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In U.S. Territory, a Constitutional Face-Off

Gov_dejongh A lawsuit was filed Friday in U.S. District Court in the U.S. Virgin Islands seeking to compel the territory's governor to forward a draft V.I. constitution to President Barack Obama. The lawsuit is the latest salvo in a face-off between the drafters of the proposed constitution and opponents who say it is at odds with the U.S. Constitution and U.S. law.

More on this in a moment, but first some background. The U.S. acquired the V.I. from Denmark in 1917 for $25 million. It remains an unincorporated U.S. territory. It has no constitution of its own. Instead, its government is structured under an act of the U.S. Congress, the Revised Organic Act of 1954. In 1980, Congress authorized a procedure by which the V.I. and another U.S. territory, Guam, could draft constitutions providing for their own governments.

For the last year and a half, delegates to the V.I.'s Fifth Constitutional Convention have been doing just that, racing to meet a May 31 deadline to complete their work. On May 26, the convention approved a draft. On June 1, the draft was delivered to V.I. Gov. John deJongh Jr. (pictured), who had 10 days to transmit it to President Obama for his review and submission to Congress.

But rather than forward it to the president, deJongh sent it to the V.I. attorney general, Vincent Frazer, for a legal opinion. Frazer concluded that the proposed constitution did not meet the requirements set by Congress. In fact, he concluded that the proposed constitution would be unconstitutional under the U.S. Constitution. Last Thursday, the governor held a press conference to announce that he would not forward the draft to the president. Late Friday, the delegates filed suit to compel deJongh to forward the draft.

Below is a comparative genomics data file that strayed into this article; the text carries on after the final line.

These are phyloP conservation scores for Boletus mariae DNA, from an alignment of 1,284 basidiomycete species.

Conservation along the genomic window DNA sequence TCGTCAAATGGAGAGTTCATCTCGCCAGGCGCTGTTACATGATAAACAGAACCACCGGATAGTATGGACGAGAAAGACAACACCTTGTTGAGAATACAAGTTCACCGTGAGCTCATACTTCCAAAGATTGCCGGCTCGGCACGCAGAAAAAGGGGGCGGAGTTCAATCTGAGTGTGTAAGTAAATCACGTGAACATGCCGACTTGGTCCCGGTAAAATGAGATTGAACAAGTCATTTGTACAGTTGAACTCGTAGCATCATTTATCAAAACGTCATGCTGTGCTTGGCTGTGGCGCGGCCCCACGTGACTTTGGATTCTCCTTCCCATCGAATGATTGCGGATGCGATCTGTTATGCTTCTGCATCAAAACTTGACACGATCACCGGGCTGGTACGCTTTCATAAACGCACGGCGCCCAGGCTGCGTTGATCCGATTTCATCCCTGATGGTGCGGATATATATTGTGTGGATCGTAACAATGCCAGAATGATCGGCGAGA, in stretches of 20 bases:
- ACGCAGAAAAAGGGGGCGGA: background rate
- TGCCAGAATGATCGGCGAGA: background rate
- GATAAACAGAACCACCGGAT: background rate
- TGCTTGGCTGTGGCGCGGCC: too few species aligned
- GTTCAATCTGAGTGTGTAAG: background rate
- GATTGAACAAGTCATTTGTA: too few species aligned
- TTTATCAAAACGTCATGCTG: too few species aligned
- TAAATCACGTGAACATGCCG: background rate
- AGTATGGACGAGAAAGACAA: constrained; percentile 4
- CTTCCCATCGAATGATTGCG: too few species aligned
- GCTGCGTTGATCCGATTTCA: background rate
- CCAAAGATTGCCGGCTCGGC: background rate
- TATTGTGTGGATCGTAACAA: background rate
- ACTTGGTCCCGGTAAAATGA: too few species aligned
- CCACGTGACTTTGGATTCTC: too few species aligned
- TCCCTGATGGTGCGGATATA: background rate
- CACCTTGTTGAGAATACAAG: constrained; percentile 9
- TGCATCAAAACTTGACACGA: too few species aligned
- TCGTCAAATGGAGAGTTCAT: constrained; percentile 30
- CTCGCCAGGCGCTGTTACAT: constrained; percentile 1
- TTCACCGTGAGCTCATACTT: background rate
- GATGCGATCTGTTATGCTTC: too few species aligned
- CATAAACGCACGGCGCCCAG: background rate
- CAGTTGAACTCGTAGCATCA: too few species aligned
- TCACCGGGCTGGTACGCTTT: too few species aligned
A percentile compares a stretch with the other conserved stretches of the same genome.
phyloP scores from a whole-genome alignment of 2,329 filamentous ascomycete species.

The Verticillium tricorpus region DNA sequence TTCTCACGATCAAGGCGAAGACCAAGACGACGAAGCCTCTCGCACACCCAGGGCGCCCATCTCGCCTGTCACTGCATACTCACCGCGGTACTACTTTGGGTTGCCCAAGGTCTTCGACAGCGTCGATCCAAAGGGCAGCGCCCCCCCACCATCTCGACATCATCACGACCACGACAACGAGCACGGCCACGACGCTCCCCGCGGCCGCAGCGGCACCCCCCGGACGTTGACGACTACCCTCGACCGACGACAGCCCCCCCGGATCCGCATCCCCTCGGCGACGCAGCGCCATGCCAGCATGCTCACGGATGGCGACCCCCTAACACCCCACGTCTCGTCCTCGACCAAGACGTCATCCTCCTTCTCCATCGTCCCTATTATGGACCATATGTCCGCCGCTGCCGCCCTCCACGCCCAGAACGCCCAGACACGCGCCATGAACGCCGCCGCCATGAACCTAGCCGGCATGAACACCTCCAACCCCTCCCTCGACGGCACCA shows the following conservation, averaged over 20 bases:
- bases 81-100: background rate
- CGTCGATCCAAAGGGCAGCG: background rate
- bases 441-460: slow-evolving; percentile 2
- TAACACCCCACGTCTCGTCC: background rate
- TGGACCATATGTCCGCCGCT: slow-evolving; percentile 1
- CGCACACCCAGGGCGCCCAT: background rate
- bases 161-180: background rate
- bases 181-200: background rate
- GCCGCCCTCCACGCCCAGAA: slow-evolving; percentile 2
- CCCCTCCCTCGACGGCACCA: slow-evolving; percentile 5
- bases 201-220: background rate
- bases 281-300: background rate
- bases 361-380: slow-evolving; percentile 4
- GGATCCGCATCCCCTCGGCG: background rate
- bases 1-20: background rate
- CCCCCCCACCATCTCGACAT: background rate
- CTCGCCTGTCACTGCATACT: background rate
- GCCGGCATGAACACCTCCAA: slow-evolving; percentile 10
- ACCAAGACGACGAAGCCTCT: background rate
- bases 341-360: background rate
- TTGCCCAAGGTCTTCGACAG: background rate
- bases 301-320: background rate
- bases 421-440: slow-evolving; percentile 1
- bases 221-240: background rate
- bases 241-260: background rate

The controversy focuses on provisions in the draft that would grant special rights to "ancestral native Virgin Islanders." They would be exempt from property taxes, only they would be able to vote on constitutional amendments, and only they could run for governor and lieutenant governor. Attorney General Frazer concluded that these provisions "quite clearly violate the substantive requirements of the U.S. Constitution, and that other provisions are more likely than not, unconstitutional."

Given this, deJongh said in his statement to the press, he could not forward the document to the president.

I also at this time want to make an observation of a more personal nature. Surely no one should expect me -- one of only three African American governors in our nation -- and, by the way, a native and ancestral Virgin Islander -- to forward a proposed constitution that is clearly unconstitutional to our nation's first African American president, who happens to also be a constitutional scholar and a former law professor.

The lawsuit filed Friday claims that the governor is overreaching his authority in failing to forward the draft to the president. The suit charges that the governor has no authority to do anything but pass on the document to the White House. "Only the president can comment on the contents of the proposed constitution," the lawsuit says.

Posted by Robert J. Ambrogi on June 15, 2009 at 10:38 AM | Permalink | Comments (2)


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